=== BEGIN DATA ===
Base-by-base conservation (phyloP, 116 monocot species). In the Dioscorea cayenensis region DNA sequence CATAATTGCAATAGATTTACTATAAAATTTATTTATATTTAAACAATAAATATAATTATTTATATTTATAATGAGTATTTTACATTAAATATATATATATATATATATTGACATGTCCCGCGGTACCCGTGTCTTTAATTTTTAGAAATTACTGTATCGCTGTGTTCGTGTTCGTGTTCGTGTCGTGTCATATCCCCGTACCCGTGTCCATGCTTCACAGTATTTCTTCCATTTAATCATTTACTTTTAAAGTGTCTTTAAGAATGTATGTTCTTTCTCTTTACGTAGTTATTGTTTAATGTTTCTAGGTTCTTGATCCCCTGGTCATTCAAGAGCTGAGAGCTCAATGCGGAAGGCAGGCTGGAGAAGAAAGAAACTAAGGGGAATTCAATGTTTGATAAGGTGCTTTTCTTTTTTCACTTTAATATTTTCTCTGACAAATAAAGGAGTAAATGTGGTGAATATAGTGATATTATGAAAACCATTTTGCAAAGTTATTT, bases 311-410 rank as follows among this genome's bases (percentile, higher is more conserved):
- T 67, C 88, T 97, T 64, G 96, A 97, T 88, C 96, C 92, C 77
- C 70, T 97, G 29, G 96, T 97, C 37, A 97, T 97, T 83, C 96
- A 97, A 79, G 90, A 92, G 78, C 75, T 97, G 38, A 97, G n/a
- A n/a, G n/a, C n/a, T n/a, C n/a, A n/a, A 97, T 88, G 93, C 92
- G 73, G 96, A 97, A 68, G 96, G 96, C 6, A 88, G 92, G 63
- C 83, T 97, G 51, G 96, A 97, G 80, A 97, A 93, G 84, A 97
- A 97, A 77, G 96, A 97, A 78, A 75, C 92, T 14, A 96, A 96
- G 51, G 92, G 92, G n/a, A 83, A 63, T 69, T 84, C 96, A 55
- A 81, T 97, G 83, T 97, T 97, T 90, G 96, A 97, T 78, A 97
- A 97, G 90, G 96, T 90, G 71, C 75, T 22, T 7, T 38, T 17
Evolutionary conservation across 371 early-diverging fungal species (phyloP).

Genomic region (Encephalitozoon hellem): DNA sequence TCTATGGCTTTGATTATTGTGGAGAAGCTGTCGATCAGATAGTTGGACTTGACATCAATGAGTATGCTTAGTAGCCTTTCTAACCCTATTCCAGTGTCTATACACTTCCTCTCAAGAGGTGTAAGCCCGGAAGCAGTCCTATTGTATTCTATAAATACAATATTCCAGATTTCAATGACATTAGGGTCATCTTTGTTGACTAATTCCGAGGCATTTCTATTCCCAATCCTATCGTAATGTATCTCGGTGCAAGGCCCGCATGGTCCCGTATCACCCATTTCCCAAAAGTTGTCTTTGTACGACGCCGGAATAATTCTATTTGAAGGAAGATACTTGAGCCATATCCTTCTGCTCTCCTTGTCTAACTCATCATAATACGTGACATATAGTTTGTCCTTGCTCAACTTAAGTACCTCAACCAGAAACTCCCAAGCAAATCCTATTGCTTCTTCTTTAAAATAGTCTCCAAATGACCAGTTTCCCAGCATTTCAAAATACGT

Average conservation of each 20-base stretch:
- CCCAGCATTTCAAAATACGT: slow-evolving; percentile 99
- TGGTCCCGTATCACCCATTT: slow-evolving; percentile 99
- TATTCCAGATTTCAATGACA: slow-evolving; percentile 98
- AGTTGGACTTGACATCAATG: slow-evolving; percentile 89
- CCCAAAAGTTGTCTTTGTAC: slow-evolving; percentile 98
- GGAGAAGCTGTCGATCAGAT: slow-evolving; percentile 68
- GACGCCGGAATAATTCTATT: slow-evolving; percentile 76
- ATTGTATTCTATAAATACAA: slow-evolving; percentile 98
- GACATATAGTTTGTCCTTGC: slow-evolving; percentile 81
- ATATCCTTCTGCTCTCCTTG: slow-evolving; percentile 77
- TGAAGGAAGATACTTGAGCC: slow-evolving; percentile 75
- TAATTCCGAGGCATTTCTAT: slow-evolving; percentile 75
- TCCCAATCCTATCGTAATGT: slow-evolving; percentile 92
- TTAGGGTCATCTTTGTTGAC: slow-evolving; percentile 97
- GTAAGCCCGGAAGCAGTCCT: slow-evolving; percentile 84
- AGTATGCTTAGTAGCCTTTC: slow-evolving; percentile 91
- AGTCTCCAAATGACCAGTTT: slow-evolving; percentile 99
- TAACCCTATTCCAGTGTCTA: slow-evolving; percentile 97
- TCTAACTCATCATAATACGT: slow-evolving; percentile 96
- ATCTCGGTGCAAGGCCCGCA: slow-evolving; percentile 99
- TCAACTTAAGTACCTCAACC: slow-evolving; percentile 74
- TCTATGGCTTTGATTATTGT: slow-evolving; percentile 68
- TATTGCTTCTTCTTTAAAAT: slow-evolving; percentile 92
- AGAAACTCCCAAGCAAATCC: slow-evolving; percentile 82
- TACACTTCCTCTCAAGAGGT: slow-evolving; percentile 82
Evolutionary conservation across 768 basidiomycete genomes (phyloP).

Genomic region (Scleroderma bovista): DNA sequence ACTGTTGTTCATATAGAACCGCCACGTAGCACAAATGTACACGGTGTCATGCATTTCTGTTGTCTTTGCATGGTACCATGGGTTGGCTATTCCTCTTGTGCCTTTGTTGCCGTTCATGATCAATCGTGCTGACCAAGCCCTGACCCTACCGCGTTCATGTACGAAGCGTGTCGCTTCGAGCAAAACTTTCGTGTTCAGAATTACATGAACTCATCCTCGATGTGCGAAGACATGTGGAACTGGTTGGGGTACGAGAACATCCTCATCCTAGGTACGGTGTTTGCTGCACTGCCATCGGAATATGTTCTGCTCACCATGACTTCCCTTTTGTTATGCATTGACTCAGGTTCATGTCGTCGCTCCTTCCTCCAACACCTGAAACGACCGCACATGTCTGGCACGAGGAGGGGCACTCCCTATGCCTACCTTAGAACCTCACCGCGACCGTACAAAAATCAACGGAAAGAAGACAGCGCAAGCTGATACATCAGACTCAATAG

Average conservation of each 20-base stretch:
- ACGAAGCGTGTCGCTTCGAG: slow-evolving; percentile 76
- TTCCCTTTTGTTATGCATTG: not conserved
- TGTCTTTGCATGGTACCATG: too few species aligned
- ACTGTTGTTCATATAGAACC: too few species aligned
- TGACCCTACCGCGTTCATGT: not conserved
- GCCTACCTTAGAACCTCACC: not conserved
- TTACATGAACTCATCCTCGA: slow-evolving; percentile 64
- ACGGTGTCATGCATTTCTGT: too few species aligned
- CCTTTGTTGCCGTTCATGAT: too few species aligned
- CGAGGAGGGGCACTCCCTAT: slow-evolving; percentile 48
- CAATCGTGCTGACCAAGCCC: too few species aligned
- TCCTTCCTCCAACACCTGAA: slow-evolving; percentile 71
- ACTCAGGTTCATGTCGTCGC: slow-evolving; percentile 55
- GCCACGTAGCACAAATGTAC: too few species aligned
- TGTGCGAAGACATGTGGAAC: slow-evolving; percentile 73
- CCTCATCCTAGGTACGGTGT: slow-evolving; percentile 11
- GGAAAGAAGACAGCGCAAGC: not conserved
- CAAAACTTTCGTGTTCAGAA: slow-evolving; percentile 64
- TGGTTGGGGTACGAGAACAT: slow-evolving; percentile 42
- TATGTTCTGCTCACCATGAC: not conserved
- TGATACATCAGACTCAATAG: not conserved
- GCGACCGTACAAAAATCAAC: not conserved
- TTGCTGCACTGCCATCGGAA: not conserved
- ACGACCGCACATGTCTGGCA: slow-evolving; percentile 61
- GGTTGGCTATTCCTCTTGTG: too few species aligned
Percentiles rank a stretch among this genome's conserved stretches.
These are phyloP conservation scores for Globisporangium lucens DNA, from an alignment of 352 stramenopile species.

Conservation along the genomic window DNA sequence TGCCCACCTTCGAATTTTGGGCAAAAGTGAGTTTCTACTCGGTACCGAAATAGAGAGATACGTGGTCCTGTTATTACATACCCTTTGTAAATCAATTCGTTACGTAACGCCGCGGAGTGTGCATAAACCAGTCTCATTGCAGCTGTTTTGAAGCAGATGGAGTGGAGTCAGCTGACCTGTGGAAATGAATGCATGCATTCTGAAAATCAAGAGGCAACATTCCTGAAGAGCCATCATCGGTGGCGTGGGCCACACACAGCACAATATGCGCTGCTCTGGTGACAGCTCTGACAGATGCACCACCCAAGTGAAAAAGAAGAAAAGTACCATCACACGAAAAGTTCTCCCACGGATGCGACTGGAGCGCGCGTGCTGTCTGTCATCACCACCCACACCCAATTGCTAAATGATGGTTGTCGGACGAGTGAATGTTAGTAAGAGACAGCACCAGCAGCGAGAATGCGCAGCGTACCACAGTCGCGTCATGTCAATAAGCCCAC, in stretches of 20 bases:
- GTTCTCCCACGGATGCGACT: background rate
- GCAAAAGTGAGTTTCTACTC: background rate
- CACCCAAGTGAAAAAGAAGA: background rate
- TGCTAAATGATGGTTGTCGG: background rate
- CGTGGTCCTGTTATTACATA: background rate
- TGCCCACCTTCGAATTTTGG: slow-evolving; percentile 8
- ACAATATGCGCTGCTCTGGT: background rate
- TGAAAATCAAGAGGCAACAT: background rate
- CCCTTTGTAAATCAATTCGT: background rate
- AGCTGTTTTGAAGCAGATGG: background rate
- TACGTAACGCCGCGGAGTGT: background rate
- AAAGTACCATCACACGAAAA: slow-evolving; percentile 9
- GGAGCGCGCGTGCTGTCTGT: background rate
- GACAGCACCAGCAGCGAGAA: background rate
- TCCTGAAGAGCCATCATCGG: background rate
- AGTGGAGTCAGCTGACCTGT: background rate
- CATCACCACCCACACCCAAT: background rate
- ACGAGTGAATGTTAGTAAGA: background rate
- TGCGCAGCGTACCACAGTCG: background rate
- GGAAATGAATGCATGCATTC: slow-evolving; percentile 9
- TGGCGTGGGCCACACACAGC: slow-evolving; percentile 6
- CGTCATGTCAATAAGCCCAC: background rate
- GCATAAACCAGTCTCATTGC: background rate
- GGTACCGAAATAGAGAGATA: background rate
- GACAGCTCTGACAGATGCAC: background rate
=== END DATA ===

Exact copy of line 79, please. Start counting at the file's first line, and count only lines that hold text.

- CCCTTTGTAAATCAATTCGT: background rate